Steps You Can Take In Order to Help Stop Foreclosure On Your Home
Today, there are many reasons why homeowners are facing a foreclosure, such as an illness, divorce or job loss. There are just as many reasons why people are facing bankruptcy.
The economy is vastly different than fifteen years ago. Today, it’s not uncommon to see a sheriff’s sale notice on a home. However, there are things that you can do to stop the foreclosure process.
Ways to Avoid Foreclosure
1. Work with your lender. Most people assume their lenders won’t help them and will just go ahead and foreclose on the home.
Today’s lenders realize that everyone has debts. It would be in their best interest to help you, rather than face the backlash, especially on social media. You can ask your lender to:
-Create a repayment plan to delay legal action. This is called forbearance.
-Forgive a payment.
-Spread out missed payments.
Also, your loan is not set in stone. You can ask to change the terms of the loan. You may be able to add back payments to it. You can also apply for a loan for the missed payments.
2. Short sale. A short sale is when the net proceeds fall short of the debt secured by liens against the home. The homeowner sells the home to a third party.
The lien holders (including a second mortgage lender) have to accept the price for the short sale to work. The homeowner must submit a “loss mitigation” application. It includes several documents, including recent tax returns, a financial statement, and a hardship statement.
3. Bankruptcy. When you file for bankruptcy, an automatic stay goes into effect. This stops creditors from collecting on debts (e.g., phone calls).
It’s interesting to note that foreclosure is a method of collection. So, you are temporarily protected from the mortgage company. The idea of a bankruptcy is to give you another chance to start over.
With a Chapter 7 bankruptcy, the mortgage company can continue the foreclosure if you were behind on your payments at the time of filing. If you were current on your payments, then the bankruptcy court will most likely allow you to keep making your mortgage payments, while your other debts are wiped. This frees up money to continue making your mortgage payments.
With a Chapter 13 bankruptcy, you have agreed to a payment plan for the debts that are listed in the bankruptcy. You can make up mortgage arrears in a Chapter 13.
However, you cannot do this with a Chapter 7. An experienced bankruptcy lawyer can give you more information.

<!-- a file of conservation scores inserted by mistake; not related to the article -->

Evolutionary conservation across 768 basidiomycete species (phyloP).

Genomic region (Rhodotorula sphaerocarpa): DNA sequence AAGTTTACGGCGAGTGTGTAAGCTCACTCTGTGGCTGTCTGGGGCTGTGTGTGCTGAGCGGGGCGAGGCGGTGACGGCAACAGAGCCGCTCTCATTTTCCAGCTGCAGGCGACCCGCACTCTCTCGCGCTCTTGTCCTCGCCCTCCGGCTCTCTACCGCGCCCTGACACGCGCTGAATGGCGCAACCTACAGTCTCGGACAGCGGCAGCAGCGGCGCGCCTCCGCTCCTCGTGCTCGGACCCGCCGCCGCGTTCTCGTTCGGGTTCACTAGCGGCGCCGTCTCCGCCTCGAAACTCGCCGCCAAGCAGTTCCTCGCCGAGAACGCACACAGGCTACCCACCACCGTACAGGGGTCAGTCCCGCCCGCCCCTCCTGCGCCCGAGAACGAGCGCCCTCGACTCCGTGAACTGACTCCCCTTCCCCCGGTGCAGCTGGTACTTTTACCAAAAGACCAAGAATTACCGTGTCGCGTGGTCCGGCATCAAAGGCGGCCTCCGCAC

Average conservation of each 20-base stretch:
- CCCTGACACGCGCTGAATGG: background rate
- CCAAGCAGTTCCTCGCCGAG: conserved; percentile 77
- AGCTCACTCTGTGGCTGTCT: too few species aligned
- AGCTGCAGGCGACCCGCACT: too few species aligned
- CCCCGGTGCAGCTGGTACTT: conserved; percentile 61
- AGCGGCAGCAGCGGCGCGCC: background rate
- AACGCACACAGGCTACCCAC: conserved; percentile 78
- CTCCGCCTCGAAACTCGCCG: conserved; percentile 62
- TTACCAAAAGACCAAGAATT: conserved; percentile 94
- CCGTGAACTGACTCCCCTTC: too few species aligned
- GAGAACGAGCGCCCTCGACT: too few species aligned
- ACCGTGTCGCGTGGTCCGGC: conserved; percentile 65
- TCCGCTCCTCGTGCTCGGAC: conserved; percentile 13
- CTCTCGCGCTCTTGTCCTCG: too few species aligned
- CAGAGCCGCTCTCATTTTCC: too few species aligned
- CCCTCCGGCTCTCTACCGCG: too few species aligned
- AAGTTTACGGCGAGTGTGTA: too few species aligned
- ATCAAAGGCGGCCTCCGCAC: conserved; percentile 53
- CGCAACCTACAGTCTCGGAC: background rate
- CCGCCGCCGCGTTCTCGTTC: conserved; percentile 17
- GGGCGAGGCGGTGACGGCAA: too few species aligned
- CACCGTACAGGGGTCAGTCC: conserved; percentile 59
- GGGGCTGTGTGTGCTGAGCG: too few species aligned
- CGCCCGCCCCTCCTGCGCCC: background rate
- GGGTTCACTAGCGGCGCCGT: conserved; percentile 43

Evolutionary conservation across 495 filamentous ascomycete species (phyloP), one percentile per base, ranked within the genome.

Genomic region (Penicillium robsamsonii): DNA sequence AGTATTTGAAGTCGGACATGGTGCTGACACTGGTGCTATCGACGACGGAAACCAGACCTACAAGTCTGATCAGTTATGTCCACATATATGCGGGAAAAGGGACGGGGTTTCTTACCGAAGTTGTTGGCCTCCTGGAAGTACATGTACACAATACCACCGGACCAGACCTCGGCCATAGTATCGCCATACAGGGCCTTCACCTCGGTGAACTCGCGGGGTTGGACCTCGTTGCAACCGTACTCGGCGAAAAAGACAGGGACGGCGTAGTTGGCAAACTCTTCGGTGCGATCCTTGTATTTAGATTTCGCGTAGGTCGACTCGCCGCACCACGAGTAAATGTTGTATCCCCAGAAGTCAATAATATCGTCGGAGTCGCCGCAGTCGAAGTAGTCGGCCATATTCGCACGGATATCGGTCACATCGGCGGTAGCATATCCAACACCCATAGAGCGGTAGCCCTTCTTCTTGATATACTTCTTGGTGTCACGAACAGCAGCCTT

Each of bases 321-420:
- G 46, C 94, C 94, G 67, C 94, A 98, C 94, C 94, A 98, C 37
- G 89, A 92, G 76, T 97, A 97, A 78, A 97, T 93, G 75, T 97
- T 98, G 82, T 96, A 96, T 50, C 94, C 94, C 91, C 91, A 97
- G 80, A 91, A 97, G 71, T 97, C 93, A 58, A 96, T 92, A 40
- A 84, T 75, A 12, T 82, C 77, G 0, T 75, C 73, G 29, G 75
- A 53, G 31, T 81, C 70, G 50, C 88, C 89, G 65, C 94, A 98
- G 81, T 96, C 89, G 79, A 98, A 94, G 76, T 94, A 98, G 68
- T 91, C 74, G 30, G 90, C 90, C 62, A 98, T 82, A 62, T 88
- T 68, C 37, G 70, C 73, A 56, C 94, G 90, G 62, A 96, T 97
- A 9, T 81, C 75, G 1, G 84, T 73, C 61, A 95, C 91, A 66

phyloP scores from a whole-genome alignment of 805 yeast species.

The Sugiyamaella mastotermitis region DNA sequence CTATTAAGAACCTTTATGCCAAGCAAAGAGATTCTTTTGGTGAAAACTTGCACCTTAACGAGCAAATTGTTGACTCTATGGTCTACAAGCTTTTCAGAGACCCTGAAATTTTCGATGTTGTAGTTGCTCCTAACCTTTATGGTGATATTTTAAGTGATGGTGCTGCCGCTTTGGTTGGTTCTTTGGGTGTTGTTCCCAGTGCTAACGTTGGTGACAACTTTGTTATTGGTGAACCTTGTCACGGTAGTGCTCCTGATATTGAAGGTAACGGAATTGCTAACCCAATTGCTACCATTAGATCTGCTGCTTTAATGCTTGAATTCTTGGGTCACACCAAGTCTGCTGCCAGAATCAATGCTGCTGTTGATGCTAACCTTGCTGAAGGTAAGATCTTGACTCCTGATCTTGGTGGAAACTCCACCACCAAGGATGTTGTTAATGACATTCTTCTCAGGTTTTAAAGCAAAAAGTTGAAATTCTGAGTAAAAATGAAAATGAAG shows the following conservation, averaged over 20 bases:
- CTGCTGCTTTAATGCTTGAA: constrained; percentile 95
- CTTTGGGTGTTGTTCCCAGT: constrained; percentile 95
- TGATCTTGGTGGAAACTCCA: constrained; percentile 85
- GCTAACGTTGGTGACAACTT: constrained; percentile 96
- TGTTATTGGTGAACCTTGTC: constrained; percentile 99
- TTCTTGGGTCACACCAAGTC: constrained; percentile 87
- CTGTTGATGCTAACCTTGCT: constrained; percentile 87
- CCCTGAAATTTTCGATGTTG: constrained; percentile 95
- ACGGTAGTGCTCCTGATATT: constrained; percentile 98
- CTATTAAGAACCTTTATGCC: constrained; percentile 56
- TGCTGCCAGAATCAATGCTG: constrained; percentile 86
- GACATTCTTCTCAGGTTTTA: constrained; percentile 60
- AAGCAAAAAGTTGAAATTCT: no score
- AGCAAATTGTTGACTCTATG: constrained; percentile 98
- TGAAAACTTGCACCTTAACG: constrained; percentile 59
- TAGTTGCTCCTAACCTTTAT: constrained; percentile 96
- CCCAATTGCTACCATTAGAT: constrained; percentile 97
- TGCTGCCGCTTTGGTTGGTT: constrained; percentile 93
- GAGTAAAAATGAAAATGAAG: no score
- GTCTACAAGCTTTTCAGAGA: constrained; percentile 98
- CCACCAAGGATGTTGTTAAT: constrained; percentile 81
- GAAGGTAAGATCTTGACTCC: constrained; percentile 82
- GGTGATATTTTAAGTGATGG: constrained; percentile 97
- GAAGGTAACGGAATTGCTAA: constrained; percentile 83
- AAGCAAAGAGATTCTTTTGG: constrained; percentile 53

4. Deed-in-Lieu. You are surrendering your deed to the lender. This affects your credit just as a foreclosure does. If approved, the lender will send you:
–The deed that transfers ownership of the home.
-An estoppel affidavit. This document sets the terms of the agreement and will include a provision that you are doing this of your own volition.
5. Mortgage Assumption. A new person assumes your mortgage.
The property is transferred (sold), and the buyer takes over the existing loan. Some lenders will make the buyer go through an approval process.
If there is a “due on sale” provision in the loan, the mortgage is not assumable. This means that if the property is transferred, the new owner will be responsible for the full balance of the loan and repay it in a shortened time period.
However, there are exceptions to the “due on sale” provision. It cannot be enforced on a transfer from:
-A parent to child.
-A relative upon the seller’s death
-Resulting from a divorce.
If the mortgage is in default at the time of transfer, the new owner will need to “cure” the default to stop the foreclosure. The buyer will have to make a large payment to make up for the missed payments or create a repayment plan with the lender.
6. Sell the Home. You can also sell the home, and the proceeds go to paying off the mortgage.
Don’t Face Foreclosure Alone
At Cibik & Cataldo, we can provide the help your need in the form of a bankruptcy to stop the foreclosure process. Whether you are filing for a Chapter 7 or a Chapter 13, we can save your home. The thought of losing the home you have worked so hard for is stressful.
We have the experience and the track record to prove we are your best defense. We offer a free consultation to help you understand the facts on bankruptcy and how it applies to saving your home.
We will make sure that you fully understand what will happen before and after the discharge. We have helped nearly 30,000 clients start over financially, and we can help you too. Call or email us today to set up your appointment.
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seek bankruptcy protection under federal law